Doctors in the UK have sounded the alarm after 250 ventilators from China appeared to be defective, and could potentially harm–and even kill–patients suffering from the deadly coronavirus.
The Shangrila 510 model ventilators, made by Chinese firm Beijing Aeonmed Co. Ltd., were revealed to have been designed for ambulances rather than hospitals.
As a result, the oxygen supply delivered to patients proved to be inadequate and the devices were difficult to clean properly.
Moreover, the breathing machines were also confusing to use with a hard-to-follow instruction manual.
According to The Daily Mail, doctors from the Sandwell and West Birmingham NHS Trust said that the machines could provoke “significant patient harm including death” if used in a hospital.
In a statement from a letter published at NBC News, the medical professionals said: “We believe that if used, significant patient harm, including death, is likely.
“We look forward to the withdrawal and replacement of these ventilators with devices better able to provide intensive care ventilation for our patients.”
NBC News further reported:
The doctors said that the ventilator’s oxygen supply was “variable and unreliable” and that its build quality was “basic.” Its fabric case could not be cleaned properly — essential when fighting a highly infectious virus — and it arrived with a “non-E.U.” oxygen connection hose.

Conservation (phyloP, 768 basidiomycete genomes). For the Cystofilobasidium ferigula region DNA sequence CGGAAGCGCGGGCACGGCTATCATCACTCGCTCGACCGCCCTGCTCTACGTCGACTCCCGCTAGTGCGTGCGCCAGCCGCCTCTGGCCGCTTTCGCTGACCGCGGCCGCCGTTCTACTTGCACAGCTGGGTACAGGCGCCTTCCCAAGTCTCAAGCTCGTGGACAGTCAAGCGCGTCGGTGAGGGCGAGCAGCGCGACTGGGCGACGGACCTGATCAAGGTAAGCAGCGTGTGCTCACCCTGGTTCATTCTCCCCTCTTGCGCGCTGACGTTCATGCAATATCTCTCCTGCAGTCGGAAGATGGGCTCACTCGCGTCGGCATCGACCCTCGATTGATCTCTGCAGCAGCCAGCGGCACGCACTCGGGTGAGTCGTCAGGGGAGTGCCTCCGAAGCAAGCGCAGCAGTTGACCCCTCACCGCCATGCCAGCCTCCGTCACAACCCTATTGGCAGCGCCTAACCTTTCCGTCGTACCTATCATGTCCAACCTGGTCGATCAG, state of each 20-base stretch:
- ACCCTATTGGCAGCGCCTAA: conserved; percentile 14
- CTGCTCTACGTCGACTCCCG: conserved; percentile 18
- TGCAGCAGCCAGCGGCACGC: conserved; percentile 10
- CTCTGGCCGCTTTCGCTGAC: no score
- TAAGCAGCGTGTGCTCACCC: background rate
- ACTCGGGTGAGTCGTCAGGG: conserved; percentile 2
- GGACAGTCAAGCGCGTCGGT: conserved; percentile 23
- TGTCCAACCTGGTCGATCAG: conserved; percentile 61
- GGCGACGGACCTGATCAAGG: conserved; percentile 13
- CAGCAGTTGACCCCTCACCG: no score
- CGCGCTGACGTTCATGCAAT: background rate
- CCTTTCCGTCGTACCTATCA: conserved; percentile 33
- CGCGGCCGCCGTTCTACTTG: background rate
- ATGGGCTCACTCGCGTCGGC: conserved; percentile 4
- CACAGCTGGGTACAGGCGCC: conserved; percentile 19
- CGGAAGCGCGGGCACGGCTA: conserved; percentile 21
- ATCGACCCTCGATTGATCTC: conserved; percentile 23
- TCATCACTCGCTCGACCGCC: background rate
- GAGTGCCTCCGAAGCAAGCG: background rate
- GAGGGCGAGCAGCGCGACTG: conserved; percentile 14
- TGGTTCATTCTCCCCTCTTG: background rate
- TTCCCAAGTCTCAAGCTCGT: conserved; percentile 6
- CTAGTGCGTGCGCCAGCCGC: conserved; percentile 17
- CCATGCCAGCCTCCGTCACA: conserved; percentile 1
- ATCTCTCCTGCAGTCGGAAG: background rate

As well as these serious concerns about the quality of the ventilators, they said part of the reason they were unsafe was because the devices were unfamiliar to British doctors and unsuitable for use in the current crisis.
The UK attempted to seek a refund from China for defective coronavirus tests. The companies which allegedly sent the malfunctioning equipment may not have existed in the first place–leaving the UK taxpayer $20 million out of pocket.
In a viral video, a French nurse demonstrates equipment from China disintegrating as she dons them. Another video showed a Chinese factory worker laugh as he rubbed facemasks ready for dispatch on his shoes.